Plaintiff first objects to the Report and Recommendation to the extent the Magistrate Judge "bases his approval of the ALJ's decision on objective medical evidence' or other record evidence.'" (ECF No. 32 at 1.) Accordingly, Plaintiff asserts that if the Magistrate Judge's recommendation is based on a more detailed or expansive reading of the facts than the ALJ's decision, then the court should reject the recommendation. ( Id. at 1-2.)

Plaintiff next objects to the Magistrate Judge's failure to address the ALJ's substandard analysis of the combined impact of Plaintiff's "multiple severe and non-severe impairments." ( Id. at 2.) Plaintiff specifies that "[t]he ALJ did not undertake a combination of impairments analysis' - he simply made a variety of remarks, including that the Plaintiff's medical conditions had not killed him, caused end stage organ damage, hospitalization, or chronic care, and that he could perform some activities of daily living - none of which had anything to do with the cumulative effect of his multiple impairments on his ability to work." (Id.) The ALJ further did not "properly analyze whether the combined effects of those impairments equaled a listing in severity, even though they may not have fulfilled every requirement of any one particular listing." (Id.)

Plaintiff's third objection is to the Magistrate Judge's failure to address the ALJ's lackluster credibility determination. ( Id. at 3.) In this regard, Plaintiff contends that substantial evidence does not support the Commissioner's decision because "[t]he ALJ focused on the few circumscribed activities which... [Plaintiff] was able to do, failed to consider his wellestablished limitations, as supported by the medical record, and improperly relied upon a supposed lack of objective medical evidence - as he rejects or fails to consider the medical evidence which supports disability." (Id.)

In his fourth objection, Plaintiff contends that the Magistrate Judge erred by finding that the ALJ appropriately did not give controlling or significant weight to the opinions of Plaintiff's long-term treating physicians. (Id.) Plaintiff asserts that this was in error because these opinions were "well supported by medically accepted clinical and laboratory diagnostic techniques." ( Id. at 4.) Plaintiff further surmises that the only explanation for the rulings of both the ALJ and the Magistrate Judge is that they began "from a position that the claimant was not disabled and... then search[ed] the record for evidence to support this proposition." (Id.)

In response to Plaintiff's objections, the Commissioner asserts that Plaintiff's objections consist of unsubstantiated arguments and requests that the court "reject Plaintiff's objections, adopt the Magistrate Judge's well-reasoned and thorough Report and Recommendations, and affirm the Commissioner's final decision that Plaintiff was not disabled within the strict confines of the Social Security Act." (ECF No. 33 at 7.)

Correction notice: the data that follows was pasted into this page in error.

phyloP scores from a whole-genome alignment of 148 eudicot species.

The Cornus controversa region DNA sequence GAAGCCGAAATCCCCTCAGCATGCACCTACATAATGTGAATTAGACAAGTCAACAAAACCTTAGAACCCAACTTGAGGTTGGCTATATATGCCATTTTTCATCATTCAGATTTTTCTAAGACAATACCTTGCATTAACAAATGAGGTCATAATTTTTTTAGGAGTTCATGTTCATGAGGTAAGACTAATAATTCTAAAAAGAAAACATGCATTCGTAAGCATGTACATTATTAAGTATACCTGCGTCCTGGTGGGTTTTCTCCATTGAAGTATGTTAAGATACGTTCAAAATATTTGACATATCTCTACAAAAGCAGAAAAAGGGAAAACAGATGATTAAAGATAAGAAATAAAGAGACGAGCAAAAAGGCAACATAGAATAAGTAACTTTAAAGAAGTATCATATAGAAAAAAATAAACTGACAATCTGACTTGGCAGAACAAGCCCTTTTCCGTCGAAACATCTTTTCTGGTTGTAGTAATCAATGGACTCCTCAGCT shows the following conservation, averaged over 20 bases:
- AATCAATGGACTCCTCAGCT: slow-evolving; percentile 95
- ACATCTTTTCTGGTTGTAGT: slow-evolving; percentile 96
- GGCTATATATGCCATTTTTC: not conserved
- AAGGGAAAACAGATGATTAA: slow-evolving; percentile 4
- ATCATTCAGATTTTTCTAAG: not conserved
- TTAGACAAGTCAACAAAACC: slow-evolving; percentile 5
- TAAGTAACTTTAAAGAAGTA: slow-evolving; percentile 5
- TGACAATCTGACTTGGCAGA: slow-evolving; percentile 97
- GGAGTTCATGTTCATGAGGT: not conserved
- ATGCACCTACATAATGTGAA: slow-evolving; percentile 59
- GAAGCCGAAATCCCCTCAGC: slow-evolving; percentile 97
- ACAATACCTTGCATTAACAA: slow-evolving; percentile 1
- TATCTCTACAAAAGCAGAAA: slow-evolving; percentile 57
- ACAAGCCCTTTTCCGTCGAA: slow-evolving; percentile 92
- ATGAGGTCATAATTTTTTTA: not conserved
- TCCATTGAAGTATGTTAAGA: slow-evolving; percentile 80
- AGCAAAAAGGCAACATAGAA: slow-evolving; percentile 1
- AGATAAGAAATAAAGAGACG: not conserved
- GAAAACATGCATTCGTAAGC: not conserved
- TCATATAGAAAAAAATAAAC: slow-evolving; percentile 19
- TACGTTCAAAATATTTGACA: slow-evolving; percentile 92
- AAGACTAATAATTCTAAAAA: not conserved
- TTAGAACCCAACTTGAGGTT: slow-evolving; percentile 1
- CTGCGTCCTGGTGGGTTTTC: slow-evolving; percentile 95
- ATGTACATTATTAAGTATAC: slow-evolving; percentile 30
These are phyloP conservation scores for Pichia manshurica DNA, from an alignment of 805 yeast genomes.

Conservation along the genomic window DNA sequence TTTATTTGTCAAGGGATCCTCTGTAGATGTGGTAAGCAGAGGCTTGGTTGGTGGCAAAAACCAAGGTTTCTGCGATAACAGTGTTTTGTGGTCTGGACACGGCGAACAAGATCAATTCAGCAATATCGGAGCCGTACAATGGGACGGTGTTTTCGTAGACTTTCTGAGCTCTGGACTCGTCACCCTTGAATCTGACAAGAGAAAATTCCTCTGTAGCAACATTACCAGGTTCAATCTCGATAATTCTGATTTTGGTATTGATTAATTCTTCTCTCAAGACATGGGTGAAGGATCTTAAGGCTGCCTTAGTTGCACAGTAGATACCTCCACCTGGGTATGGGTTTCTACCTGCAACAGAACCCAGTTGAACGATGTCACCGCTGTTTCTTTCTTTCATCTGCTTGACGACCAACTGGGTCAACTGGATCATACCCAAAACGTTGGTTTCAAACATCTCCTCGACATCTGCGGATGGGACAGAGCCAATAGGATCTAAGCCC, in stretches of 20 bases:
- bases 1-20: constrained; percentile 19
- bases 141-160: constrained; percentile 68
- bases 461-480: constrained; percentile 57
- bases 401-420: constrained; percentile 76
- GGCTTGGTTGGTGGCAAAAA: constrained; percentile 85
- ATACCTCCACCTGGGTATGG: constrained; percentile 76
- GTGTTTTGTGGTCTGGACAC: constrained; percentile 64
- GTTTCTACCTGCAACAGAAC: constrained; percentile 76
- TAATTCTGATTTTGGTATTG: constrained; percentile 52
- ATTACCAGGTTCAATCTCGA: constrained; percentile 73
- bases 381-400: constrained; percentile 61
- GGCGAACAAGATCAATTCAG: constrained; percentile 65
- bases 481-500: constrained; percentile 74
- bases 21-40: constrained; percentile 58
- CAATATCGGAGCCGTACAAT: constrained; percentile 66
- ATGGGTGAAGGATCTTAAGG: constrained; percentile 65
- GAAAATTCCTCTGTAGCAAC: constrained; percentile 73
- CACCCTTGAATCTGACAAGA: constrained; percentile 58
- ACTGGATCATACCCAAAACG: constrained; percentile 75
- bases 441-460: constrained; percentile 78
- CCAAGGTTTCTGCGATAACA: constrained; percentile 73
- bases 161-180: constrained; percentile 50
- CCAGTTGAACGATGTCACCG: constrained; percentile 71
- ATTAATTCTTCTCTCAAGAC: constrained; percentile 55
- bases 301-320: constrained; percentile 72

E. The Court's Review

The court has reviewed Plaintiff's objections to the Magistrate Judge's Report and Recommendation. After de novo review of Plaintiff's objections, the court finds that the Magistrate Judge performed a thorough analysis of the record, including his evaluation of the medical evidence as it relates to Plaintiff's objections. In this regard, the court overrules Plaintiff's objections to the Magistrate Judge's findings that the ALJ (1) properly evaluated Plaintiff's credibility, (2) sufficiently addressed the combined effect of Plaintiff's impairments, and (3) gave appropriate weight to the opinions of Plaintiff's treating physicians. Specifically, the court finds that there is evidence in the record to support the ALJ's assessment of Plaintiff's credibility regarding the extent of his limitations. Shively v. Heckler , 739 F.2d 987, 989 (4th Cir. 1984) ("Because he had the opportunity to observe the demeanor and to determine the credibility of the claimant, the ALJ's observations concerning these questions are to be given great weight.") (citation omitted). The court further finds that the evidence in the record supports the ALJ's assessment of the combined effect of Plaintiff's impairments[5] and the weight given to the opinions of Plaintiff's treating physicians. See, e.g., Walker v. Bowen , 889 F.2d 47, 50 (4th Cir. 1989) ("[T]he ALJ must adequately explain his or her evaluation of the combined effects of the impairments."); Craft v. Apfel , 164 F.3d 624, 1998 WL 702296, at *2 (4th Cir. 1998) (internal citation omitted) ("A district court will not disturb an ALJ's determination as to the weight to be assigned to a medical opinion, including the opinion of a treating physician, absent some indication that the ALJ has dredged up specious inconsistencies' or has not given good reason for the weight afforded a particular opinion."). Based on the foregoing, the court finds that substantial evidence supports the Commissioner's conclusion that Plaintiff was not disabled because he was capable of performing other work available in the national economy.

III. CONCLUSION

Upon careful consideration of the entire record, the court ACCEPTS the Magistrate Judge's Report and Recommendation incorporating it by reference, and AFFIRMS the final decision of the Commissioner denying Plaintiff's claim for Disability Insurance Benefits.

IT IS SO ORDERED.